In the course of their activism, da‘iyyat meet hundreds of women from various regions, generations, statuses, and classes. They often take the lead in introducing women from different backgrounds to each other and design shared teaching programmes and various activities for different communities, which indicates the importance of social networking for their activism. Part of their daily agenda is to follow their “clients” to their homes; they regularly pay visits, both at times of crisis and of celebration. Their female “clients,” in response, make them privy to their intimate problems as well as more “public” conflicts. This might be the most interesting question in the study of the roles and actions of da‘iyyat, their modes of intervention in the social conflicts submitted to them by their female “clients.” The preliminary data indicate that the motivation for their intervention in social conflicts is not public status; rather, their intervention is veiled behind their religious activity. They seem to prefer confining themselves to the role of sub-mediators between the parties to a dispute and the principal mediators, i.e., those “wise” men who share with them both their religious background and willingness to resolve communal conflicts. Studying their activism may therefore provide us with further insights regarding the careful gender division of labour, political vs. nonpolitical activism, and the public-private division.
The variety of cases in which da‘iyyat intervene is vast: domestic disputes, sexual harassment and assaults, adultery, inheritance, financial disputes, land disputes, etc. The male leaders of the community do not seem to feel threatened by their activism, unlike their reaction to other outspoken feminist activists. Despite their advocacy for women’s rights (regardless of what that means), their religious background and Islamic perspective ensure them a positive reception in the community. The interventions of the da‘iyyat, may, I believe, (as in the case of their counterparts, the qudah) fill the gap left by the increasing vulnerability of the formal justice system of the Palestinian Authority. Further, the fact that these new actors have gradually earned the people’s trust may also signify a degree of scepticism with regard to the neutrality, influence, and legitimacy of other informal systems.
The da‘iyyat have a particular method of dealing with community disputes including those related to political conflicts between Hamas and Fatah. For example, in 2004, a sixteen-year-old young man was arrested by the preventive security force (one of the many security branches functioning in Gaza) on the basis of his membership of Hamas and his involvement in preparing crude bullets. His mother was one of the followers of Dr. Salma, who is one of the most active da‘iyya in Gaza. Dr. Salma, who does not deny her sympathy for Hamas, however has good relations with Fatah (then the ruling party) through her kinship with a high-ranking official in the Ministry of Islamic Endowment (awqaf). She approached him with the argument that the first half should not imprison the second half of the nation. This is Dr. Salma’s conception of the polarised political matrix in Gaza between Fatah and Hamas. The man, on his part, approached the top security head to release the boy, astonishingly using the same argument as Dr. Salma: “it is unfair for one half of the nation, which dominates the political scene, to imprison the other half.” After several attempts by the Shaykh of awqaf, the boy was released and returned to his mother. What is significant and requires deeper theorization, which unfortunately is beyond the scope of this short article, is Dr. Salma’s advice to the mother: “Our God works for our good, even if His decisions seem to be illogical to us. Your boy may or may not come back. We should work hard to release him, but if we cannot do so, we have to look beyond our agony. God may want to teach us how to be patient, compliant, and accommodating through such tests.” Thus, while doing her best to release the boy, Dr. Salma’s advice to the mother was that of acceptance and confession. This approach is not unique in the discourse of da‘iyyat. They teach their followers to work hard to improve their living conditions, but at the same time they train them to accept the hardships of being truly pious.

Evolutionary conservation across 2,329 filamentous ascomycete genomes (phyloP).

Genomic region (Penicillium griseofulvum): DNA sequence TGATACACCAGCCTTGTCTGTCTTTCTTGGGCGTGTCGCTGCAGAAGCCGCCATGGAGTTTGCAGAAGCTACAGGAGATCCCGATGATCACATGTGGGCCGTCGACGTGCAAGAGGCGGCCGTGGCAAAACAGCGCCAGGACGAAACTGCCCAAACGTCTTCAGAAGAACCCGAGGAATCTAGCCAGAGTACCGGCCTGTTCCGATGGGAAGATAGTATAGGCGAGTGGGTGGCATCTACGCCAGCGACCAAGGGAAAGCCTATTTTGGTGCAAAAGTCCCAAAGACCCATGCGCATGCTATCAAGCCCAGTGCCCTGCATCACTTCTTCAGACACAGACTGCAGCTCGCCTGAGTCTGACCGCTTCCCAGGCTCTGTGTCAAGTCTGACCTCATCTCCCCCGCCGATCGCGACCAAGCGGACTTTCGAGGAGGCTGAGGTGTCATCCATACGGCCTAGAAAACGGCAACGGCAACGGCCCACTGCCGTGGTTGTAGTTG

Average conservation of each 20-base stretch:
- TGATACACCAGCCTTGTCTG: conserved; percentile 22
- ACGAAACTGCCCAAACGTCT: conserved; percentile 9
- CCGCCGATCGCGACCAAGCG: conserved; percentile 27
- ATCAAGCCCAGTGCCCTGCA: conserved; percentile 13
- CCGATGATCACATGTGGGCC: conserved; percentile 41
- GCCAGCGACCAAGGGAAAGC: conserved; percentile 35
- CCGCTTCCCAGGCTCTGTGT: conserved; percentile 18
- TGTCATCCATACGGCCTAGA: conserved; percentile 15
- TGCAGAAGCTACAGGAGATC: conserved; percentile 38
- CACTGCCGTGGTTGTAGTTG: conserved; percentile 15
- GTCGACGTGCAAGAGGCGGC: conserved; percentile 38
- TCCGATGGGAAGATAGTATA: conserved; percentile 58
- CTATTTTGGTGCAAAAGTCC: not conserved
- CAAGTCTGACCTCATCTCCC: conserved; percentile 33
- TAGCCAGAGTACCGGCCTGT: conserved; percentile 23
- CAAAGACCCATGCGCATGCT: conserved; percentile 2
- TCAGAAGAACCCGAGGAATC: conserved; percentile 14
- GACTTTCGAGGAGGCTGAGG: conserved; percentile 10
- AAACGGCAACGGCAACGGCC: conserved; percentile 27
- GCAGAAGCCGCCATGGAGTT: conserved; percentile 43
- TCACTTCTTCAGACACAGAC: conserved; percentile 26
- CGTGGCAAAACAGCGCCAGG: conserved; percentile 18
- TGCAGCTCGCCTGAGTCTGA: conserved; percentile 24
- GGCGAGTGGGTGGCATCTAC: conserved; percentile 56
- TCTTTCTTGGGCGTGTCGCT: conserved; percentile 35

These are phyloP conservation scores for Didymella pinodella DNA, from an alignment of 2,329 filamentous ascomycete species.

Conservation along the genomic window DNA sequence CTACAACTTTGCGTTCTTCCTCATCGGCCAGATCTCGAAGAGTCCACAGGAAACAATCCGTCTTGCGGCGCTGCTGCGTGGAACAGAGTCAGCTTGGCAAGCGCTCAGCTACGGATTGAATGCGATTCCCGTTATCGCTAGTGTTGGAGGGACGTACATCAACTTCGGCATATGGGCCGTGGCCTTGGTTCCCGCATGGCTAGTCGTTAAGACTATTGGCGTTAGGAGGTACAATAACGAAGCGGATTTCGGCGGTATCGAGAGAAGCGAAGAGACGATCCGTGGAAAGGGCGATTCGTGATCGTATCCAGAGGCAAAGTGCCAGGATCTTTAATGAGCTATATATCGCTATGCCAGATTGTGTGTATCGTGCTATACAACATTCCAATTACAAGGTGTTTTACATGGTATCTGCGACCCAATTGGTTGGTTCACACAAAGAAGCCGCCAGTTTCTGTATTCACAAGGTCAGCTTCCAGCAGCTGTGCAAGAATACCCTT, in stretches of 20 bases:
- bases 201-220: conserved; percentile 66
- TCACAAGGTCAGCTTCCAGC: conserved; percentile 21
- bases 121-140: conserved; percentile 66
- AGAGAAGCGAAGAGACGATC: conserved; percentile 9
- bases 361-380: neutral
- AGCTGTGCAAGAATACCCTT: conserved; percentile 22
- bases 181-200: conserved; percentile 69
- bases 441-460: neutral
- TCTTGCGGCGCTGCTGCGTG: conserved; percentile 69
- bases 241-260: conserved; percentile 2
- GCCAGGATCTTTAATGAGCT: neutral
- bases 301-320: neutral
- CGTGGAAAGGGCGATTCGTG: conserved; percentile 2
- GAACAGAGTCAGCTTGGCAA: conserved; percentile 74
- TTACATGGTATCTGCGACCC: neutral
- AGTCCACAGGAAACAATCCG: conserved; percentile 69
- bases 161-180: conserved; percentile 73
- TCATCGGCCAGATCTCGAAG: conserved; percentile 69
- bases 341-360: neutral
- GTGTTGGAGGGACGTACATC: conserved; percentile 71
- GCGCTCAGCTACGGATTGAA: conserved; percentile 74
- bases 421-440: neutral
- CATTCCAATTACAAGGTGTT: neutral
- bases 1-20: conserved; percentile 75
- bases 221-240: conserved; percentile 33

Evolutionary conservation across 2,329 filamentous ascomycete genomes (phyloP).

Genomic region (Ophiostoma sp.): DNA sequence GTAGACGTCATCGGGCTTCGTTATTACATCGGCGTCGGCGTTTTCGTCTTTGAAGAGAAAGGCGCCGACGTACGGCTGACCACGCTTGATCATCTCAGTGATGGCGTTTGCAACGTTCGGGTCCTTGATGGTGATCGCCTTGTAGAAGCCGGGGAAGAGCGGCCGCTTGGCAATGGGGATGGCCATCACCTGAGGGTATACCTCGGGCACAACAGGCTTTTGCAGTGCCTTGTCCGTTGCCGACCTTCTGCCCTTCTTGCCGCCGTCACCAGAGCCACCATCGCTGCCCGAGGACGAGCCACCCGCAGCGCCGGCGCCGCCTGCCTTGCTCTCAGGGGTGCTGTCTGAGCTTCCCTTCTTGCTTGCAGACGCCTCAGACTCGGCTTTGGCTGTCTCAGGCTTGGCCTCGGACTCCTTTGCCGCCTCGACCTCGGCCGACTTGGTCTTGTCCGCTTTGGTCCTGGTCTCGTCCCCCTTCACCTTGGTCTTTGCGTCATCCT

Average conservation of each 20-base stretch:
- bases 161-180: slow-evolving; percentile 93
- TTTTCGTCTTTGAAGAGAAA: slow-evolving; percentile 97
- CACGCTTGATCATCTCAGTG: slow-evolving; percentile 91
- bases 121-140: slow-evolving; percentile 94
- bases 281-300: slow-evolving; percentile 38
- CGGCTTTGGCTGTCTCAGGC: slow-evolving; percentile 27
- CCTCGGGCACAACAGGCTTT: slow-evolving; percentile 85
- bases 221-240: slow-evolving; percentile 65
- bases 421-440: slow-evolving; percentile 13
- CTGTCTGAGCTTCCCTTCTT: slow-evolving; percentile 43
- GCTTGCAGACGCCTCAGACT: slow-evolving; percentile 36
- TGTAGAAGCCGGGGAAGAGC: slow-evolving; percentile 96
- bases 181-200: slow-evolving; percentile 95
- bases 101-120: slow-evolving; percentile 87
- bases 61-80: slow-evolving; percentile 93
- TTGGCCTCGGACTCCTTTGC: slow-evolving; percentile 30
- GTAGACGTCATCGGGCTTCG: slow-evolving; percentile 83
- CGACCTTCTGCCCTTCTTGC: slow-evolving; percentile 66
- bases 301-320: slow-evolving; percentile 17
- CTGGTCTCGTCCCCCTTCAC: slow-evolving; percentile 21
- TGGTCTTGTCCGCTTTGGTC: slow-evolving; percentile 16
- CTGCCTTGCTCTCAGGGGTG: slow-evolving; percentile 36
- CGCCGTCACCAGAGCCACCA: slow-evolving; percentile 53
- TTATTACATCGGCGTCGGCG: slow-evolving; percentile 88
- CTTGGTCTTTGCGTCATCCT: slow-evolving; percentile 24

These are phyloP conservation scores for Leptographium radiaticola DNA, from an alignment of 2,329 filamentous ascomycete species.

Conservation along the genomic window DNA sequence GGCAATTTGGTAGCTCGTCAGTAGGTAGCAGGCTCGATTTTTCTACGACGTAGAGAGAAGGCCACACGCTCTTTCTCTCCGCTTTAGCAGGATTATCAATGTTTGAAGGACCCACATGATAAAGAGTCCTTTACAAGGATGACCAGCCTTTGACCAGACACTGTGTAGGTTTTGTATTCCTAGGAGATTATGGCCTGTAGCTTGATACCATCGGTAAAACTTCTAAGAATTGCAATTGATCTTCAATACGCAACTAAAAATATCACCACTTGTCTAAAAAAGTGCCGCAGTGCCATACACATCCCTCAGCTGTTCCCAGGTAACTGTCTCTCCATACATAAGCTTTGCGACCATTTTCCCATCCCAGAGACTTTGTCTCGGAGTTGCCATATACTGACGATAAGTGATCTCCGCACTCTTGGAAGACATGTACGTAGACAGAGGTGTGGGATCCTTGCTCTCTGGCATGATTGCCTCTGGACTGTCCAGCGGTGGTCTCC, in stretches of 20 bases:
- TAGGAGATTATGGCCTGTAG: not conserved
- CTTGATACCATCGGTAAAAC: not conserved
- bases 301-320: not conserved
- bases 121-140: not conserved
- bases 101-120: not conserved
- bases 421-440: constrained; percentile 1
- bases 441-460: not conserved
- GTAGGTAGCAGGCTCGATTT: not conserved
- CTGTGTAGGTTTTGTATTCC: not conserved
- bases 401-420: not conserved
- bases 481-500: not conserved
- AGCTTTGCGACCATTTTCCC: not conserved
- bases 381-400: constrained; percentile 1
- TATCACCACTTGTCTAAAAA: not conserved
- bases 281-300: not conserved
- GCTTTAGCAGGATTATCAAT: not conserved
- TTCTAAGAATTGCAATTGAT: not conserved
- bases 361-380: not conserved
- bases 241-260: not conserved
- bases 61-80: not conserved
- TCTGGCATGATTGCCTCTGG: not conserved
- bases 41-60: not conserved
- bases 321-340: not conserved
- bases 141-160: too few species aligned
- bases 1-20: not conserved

This last-noted little observation is really intriguing. It’s almost like the Buddhist teaching of non-attachment to the fruits of one’s labors, don’t you think? Anyway, within whatever tradition it’s expressed, it seems like a very helpful piece of teaching that could strengthen the ability of people living under very stressful conditions to become more resilient, and to absorb and transcend the many difficulties they face in their daily lives.
… Altogether, some fascinating material from two very promising-looking scholars there. Again, thanks to ISIM for putting this up on the web (as well as sending me a paper copy.) I should add that there are a LOT of other interesting articles in this issue, too.